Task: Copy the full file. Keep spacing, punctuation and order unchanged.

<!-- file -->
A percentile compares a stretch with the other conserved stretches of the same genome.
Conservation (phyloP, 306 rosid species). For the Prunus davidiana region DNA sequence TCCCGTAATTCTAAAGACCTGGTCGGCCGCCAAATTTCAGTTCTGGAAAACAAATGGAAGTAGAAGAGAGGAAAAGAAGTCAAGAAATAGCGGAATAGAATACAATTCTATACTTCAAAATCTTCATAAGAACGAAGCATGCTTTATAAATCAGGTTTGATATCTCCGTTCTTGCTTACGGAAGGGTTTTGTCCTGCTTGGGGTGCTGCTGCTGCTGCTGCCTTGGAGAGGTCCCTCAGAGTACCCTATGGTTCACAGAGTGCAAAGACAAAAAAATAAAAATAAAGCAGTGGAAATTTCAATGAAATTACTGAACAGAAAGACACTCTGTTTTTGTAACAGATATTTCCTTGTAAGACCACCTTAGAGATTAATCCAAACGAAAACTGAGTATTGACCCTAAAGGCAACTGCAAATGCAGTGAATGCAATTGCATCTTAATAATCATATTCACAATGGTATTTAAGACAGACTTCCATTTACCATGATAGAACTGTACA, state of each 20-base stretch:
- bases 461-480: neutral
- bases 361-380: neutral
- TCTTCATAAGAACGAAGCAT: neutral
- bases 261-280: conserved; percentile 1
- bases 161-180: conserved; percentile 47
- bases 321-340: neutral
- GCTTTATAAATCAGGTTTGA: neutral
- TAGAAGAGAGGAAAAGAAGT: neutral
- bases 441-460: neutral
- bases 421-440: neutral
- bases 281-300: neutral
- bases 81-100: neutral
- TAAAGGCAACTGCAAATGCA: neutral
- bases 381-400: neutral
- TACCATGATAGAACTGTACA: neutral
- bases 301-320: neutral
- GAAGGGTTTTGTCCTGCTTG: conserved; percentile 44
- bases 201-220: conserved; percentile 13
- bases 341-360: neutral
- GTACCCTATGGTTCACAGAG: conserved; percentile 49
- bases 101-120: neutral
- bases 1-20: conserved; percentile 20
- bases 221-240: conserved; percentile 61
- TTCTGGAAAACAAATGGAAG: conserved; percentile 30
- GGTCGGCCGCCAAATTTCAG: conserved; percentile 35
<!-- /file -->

A percentile compares a stretch with the other conserved stretches of the same genome.
Conservation (phyloP, 306 rosid species). For the Prunus davidiana region DNA sequence TCCCGTAATTCTAAAGACCTGGTCGGCCGCCAAATTTCAGTTCTGGAAAACAAATGGAAGTAGAAGAGAGGAAAAGAAGTCAAGAAATAGCGGAATAGAATACAATTCTATACTTCAAAATCTTCATAAGAACGAAGCATGCTTTATAAATCAGGTTTGATATCTCCGTTCTTGCTTACGGAAGGGTTTTGTCCTGCTTGGGGTGCTGCTGCTGCTGCTGCCTTGGAGAGGTCCCTCAGAGTACCCTATGGTTCACAGAGTGCAAAGACAAAAAAATAAAAATAAAGCAGTGGAAATTTCAATGAAATTACTGAACAGAAAGACACTCTGTTTTTGTAACAGATATTTCCTTGTAAGACCACCTTAGAGATTAATCCAAACGAAAACTGAGTATTGACCCTAAAGGCAACTGCAAATGCAGTGAATGCAATTGCATCTTAATAATCATATTCACAATGGTATTTAAGACAGACTTCCATTTACCATGATAGAACTGTACA, state of each 20-base stretch:
- bases 461-480: neutral
- bases 361-380: neutral
- TCTTCATAAGAACGAAGCAT: neutral
- bases 261-280: conserved; percentile 1
- bases 161-180: conserved; percentile 47
- bases 321-340: neutral
- GCTTTATAAATCAGGTTTGA: neutral
- TAGAAGAGAGGAAAAGAAGT: neutral
- bases 441-460: neutral
- bases 421-440: neutral
- bases 281-300: neutral
- bases 81-100: neutral
- TAAAGGCAACTGCAAATGCA: neutral
- bases 381-400: neutral
- TACCATGATAGAACTGTACA: neutral
- bases 301-320: neutral
- GAAGGGTTTTGTCCTGCTTG: conserved; percentile 44
- bases 201-220: conserved; percentile 13
- bases 341-360: neutral
- GTACCCTATGGTTCACAGAG: conserved; percentile 49
- bases 101-120: neutral
- bases 1-20: conserved; percentile 20
- bases 221-240: conserved; percentile 61
- TTCTGGAAAACAAATGGAAG: conserved; percentile 30
- GGTCGGCCGCCAAATTTCAG: conserved; percentile 35